How to Shade a Zergling

  • Step 2
  • Step 3
  • Step 4
  • Step 5
  • Step 6
  • Step 7
  • Step 8

How to Shade a Zergling 2

How to Shade a Zergling 3

How to Shade a Zergling 4

How to Shade a Zergling 5

How to Shade a Zergling 6

How to Shade a Zergling 7

How to Shade a Zergling 8

How to Shade a Zergling 9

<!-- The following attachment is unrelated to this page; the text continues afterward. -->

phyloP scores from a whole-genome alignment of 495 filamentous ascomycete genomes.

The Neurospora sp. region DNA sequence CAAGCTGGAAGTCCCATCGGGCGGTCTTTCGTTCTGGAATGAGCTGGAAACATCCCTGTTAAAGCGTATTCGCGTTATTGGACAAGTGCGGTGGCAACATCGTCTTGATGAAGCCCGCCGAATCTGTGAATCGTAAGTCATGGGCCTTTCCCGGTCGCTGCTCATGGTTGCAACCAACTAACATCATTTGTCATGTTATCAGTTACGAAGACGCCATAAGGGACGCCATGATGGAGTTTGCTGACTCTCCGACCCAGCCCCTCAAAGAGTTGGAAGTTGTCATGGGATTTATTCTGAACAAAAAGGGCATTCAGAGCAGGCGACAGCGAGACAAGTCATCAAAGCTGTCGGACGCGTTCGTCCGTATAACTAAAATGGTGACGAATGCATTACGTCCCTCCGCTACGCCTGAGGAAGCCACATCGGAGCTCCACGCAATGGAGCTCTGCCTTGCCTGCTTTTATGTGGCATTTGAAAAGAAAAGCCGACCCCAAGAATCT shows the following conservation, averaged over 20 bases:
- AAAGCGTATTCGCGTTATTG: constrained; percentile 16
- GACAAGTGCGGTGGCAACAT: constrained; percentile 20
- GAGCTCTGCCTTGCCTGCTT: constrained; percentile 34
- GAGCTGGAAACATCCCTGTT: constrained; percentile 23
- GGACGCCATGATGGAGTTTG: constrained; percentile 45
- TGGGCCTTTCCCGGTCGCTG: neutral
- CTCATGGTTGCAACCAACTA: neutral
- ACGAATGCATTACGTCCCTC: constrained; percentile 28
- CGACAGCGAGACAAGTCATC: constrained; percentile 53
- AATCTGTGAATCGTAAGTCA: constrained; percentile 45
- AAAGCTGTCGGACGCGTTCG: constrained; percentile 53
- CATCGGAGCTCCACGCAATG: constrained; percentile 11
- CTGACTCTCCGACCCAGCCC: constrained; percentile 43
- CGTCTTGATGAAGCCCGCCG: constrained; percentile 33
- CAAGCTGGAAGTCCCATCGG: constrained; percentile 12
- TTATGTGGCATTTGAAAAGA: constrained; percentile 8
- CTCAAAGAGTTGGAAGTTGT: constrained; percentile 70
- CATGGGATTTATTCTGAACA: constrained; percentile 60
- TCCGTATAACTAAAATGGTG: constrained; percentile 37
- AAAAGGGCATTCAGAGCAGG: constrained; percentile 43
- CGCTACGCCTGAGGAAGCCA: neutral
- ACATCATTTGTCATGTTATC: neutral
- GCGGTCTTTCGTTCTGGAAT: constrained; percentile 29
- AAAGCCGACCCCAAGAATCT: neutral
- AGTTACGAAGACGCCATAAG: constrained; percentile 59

STEP 1. Make sure you have a line drawing that has neat and tidy edges. First you need to decide on where your light source is. For this, I chose to have the light streaming in from the top right corner of the page. You can make a small circle representing the sun at the side so you can remember to work from that.   STEP 2. Now choose where the darkest areas will be according to where the light hits the forms of the creature. The red shows the areas that will have the least amount of light reaching them. All the lines on the left parts of the creature will be in shadow, so they will be darkened.   STEP 3. Here I have started to add in shading to the underside of the Zergling. I used the 5B pencil for this. Notice how I have deliberately left behind some lighter areas? This is to give the skin a rough looking texture, the little parts I left un-shaded will look like highlights on wrinkly or rough skin.   STEP 4. Tip: Head detail. The head will always be a focal point in a drawing. There fore you should pay attention to the details here. In this close up, I have started to shade the darker sides of the tusks which jut out from the lower jaw. Make the furthest edge the darkest, and blend it out lighter towards the opposite edge so that there is a smooth transition between them. Do this especially for rounded shapes. Also, start to shade in the ridges of the head. I have used tortillion here to get a smoother effect. You can use some tissue paper rolled up to have a small point to get the same effect.   STEP 5. More head detail. Here you can see the head it basically finished. Darken the areas in between the teeth, being careful not to slowly erode the teeth away, making them smaller, as this is a common problem. Use an eraser to mark in some highlights on the right hand side of the surfaces. And don’t be afraid to go very dark in some areas, this having a range of tones really help to bring out the form of the creature.   STEP 6. Here you can see a close up of the arm, showing some highlights on higher points. I have shaded around some veins, leaving them white, so it seems as if they are sticking out from the skin around them. Also, there is a lumpy protrusion on the shoulder joint, and it has been highlighted on the right side. And just below this, there is a darker patch, showing a depression, where the skin goes in a bit. Having a range of these will make the creature seem more interesting and 3D.   STEP 7. Shading the carapace is almost like shading mountain peaks. If you look closely at how the shapes work, you can see how the light should behave when it hits them. The ridges of the carapace, or plate armour, are the highest points, and therefore catch most of the light, so they should be almost white.   STEP 8. Continue to follow these steps for all the parts of your creature. Use tortillion, tissue paper, or your fingers to smoothly blend softer areas, and leave rougher areas as they are. I have added in lines along the claws and spikes to show that they are made of a rugged material and are not smooth like ivory. After all the blending, some of the sharper details lines may have faded, go over these again with a sharpened dark pencil to re-define them. Don’t forget to add in a shadow around where your creature is standing and sign and date your work!   Step 1. Step 2. Step 3. Step 4. Step 5. Step 6. Step 7. Step 8.